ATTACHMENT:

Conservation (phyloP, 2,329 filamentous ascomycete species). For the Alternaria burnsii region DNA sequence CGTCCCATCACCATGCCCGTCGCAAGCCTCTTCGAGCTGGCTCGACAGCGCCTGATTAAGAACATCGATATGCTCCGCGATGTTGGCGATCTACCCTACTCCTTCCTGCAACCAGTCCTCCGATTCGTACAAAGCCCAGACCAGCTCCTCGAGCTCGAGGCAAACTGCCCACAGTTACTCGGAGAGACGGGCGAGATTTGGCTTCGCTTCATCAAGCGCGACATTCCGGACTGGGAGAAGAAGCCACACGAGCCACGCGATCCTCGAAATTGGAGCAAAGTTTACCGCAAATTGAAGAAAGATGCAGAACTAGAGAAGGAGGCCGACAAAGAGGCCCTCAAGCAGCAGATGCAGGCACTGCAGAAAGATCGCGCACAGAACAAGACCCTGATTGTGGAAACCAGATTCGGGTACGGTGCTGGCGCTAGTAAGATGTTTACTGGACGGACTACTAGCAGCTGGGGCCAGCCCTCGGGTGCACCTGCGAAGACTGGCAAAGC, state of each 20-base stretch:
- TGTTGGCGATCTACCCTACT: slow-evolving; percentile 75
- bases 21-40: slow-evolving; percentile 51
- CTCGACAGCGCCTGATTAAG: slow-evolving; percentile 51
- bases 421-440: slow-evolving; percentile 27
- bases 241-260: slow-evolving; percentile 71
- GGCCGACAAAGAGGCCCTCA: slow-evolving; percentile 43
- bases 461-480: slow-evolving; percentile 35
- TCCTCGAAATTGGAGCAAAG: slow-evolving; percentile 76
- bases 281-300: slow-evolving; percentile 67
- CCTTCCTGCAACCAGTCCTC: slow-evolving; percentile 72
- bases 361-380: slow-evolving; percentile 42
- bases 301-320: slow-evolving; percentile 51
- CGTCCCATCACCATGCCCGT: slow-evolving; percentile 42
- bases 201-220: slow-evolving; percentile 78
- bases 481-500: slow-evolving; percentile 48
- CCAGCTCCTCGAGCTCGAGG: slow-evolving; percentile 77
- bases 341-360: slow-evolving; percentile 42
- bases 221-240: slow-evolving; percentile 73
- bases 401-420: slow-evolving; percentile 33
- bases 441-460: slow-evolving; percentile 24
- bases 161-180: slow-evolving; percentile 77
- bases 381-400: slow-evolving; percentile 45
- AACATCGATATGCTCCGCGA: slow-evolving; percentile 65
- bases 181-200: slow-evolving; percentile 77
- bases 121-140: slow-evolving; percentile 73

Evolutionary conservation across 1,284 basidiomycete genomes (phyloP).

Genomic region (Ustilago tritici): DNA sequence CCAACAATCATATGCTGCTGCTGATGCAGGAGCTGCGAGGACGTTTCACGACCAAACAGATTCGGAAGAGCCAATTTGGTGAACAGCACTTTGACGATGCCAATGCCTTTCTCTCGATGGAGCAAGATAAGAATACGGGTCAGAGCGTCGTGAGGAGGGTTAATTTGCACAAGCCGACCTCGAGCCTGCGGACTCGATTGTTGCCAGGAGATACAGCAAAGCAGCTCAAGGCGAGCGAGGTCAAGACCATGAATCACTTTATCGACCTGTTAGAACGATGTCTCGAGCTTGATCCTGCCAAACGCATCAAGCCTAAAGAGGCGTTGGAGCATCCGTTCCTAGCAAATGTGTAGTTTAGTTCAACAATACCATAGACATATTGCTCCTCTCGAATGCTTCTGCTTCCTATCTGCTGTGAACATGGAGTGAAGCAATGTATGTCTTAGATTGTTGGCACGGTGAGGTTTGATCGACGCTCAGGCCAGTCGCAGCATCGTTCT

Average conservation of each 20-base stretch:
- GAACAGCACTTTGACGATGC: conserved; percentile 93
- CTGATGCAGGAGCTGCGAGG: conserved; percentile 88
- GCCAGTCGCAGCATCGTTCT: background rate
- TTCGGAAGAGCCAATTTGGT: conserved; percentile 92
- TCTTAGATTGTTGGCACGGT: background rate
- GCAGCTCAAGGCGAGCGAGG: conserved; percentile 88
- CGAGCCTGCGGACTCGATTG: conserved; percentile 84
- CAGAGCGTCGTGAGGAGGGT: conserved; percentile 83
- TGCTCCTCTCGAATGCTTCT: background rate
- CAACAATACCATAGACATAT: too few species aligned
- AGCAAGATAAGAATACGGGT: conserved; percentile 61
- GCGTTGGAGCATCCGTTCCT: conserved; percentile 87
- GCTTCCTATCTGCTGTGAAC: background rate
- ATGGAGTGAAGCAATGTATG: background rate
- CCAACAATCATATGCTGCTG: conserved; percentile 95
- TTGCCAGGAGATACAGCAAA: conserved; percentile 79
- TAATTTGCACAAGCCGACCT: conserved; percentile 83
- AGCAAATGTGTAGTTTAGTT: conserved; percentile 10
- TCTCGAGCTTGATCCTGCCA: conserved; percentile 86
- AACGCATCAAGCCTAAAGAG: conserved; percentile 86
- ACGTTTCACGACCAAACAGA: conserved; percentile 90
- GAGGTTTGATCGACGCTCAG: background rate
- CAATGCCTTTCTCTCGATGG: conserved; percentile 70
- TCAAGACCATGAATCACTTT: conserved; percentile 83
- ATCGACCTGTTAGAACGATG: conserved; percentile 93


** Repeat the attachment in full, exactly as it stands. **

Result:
Conservation (phyloP, 2,329 filamentous ascomycete species). For the Alternaria burnsii region DNA sequence CGTCCCATCACCATGCCCGTCGCAAGCCTCTTCGAGCTGGCTCGACAGCGCCTGATTAAGAACATCGATATGCTCCGCGATGTTGGCGATCTACCCTACTCCTTCCTGCAACCAGTCCTCCGATTCGTACAAAGCCCAGACCAGCTCCTCGAGCTCGAGGCAAACTGCCCACAGTTACTCGGAGAGACGGGCGAGATTTGGCTTCGCTTCATCAAGCGCGACATTCCGGACTGGGAGAAGAAGCCACACGAGCCACGCGATCCTCGAAATTGGAGCAAAGTTTACCGCAAATTGAAGAAAGATGCAGAACTAGAGAAGGAGGCCGACAAAGAGGCCCTCAAGCAGCAGATGCAGGCACTGCAGAAAGATCGCGCACAGAACAAGACCCTGATTGTGGAAACCAGATTCGGGTACGGTGCTGGCGCTAGTAAGATGTTTACTGGACGGACTACTAGCAGCTGGGGCCAGCCCTCGGGTGCACCTGCGAAGACTGGCAAAGC, state of each 20-base stretch:
- TGTTGGCGATCTACCCTACT: slow-evolving; percentile 75
- bases 21-40: slow-evolving; percentile 51
- CTCGACAGCGCCTGATTAAG: slow-evolving; percentile 51
- bases 421-440: slow-evolving; percentile 27
- bases 241-260: slow-evolving; percentile 71
- GGCCGACAAAGAGGCCCTCA: slow-evolving; percentile 43
- bases 461-480: slow-evolving; percentile 35
- TCCTCGAAATTGGAGCAAAG: slow-evolving; percentile 76
- bases 281-300: slow-evolving; percentile 67
- CCTTCCTGCAACCAGTCCTC: slow-evolving; percentile 72
- bases 361-380: slow-evolving; percentile 42
- bases 301-320: slow-evolving; percentile 51
- CGTCCCATCACCATGCCCGT: slow-evolving; percentile 42
- bases 201-220: slow-evolving; percentile 78
- bases 481-500: slow-evolving; percentile 48
- CCAGCTCCTCGAGCTCGAGG: slow-evolving; percentile 77
- bases 341-360: slow-evolving; percentile 42
- bases 221-240: slow-evolving; percentile 73
- bases 401-420: slow-evolving; percentile 33
- bases 441-460: slow-evolving; percentile 24
- bases 161-180: slow-evolving; percentile 77
- bases 381-400: slow-evolving; percentile 45
- AACATCGATATGCTCCGCGA: slow-evolving; percentile 65
- bases 181-200: slow-evolving; percentile 77
- bases 121-140: slow-evolving; percentile 73

Evolutionary conservation across 1,284 basidiomycete genomes (phyloP).

Genomic region (Ustilago tritici): DNA sequence CCAACAATCATATGCTGCTGCTGATGCAGGAGCTGCGAGGACGTTTCACGACCAAACAGATTCGGAAGAGCCAATTTGGTGAACAGCACTTTGACGATGCCAATGCCTTTCTCTCGATGGAGCAAGATAAGAATACGGGTCAGAGCGTCGTGAGGAGGGTTAATTTGCACAAGCCGACCTCGAGCCTGCGGACTCGATTGTTGCCAGGAGATACAGCAAAGCAGCTCAAGGCGAGCGAGGTCAAGACCATGAATCACTTTATCGACCTGTTAGAACGATGTCTCGAGCTTGATCCTGCCAAACGCATCAAGCCTAAAGAGGCGTTGGAGCATCCGTTCCTAGCAAATGTGTAGTTTAGTTCAACAATACCATAGACATATTGCTCCTCTCGAATGCTTCTGCTTCCTATCTGCTGTGAACATGGAGTGAAGCAATGTATGTCTTAGATTGTTGGCACGGTGAGGTTTGATCGACGCTCAGGCCAGTCGCAGCATCGTTCT

Average conservation of each 20-base stretch:
- GAACAGCACTTTGACGATGC: conserved; percentile 93
- CTGATGCAGGAGCTGCGAGG: conserved; percentile 88
- GCCAGTCGCAGCATCGTTCT: background rate
- TTCGGAAGAGCCAATTTGGT: conserved; percentile 92
- TCTTAGATTGTTGGCACGGT: background rate
- GCAGCTCAAGGCGAGCGAGG: conserved; percentile 88
- CGAGCCTGCGGACTCGATTG: conserved; percentile 84
- CAGAGCGTCGTGAGGAGGGT: conserved; percentile 83
- TGCTCCTCTCGAATGCTTCT: background rate
- CAACAATACCATAGACATAT: too few species aligned
- AGCAAGATAAGAATACGGGT: conserved; percentile 61
- GCGTTGGAGCATCCGTTCCT: conserved; percentile 87
- GCTTCCTATCTGCTGTGAAC: background rate
- ATGGAGTGAAGCAATGTATG: background rate
- CCAACAATCATATGCTGCTG: conserved; percentile 95
- TTGCCAGGAGATACAGCAAA: conserved; percentile 79
- TAATTTGCACAAGCCGACCT: conserved; percentile 83
- AGCAAATGTGTAGTTTAGTT: conserved; percentile 10
- TCTCGAGCTTGATCCTGCCA: conserved; percentile 86
- AACGCATCAAGCCTAAAGAG: conserved; percentile 86
- ACGTTTCACGACCAAACAGA: conserved; percentile 90
- GAGGTTTGATCGACGCTCAG: background rate
- CAATGCCTTTCTCTCGATGG: conserved; percentile 70
- TCAAGACCATGAATCACTTT: conserved; percentile 83
- ATCGACCTGTTAGAACGATG: conserved; percentile 93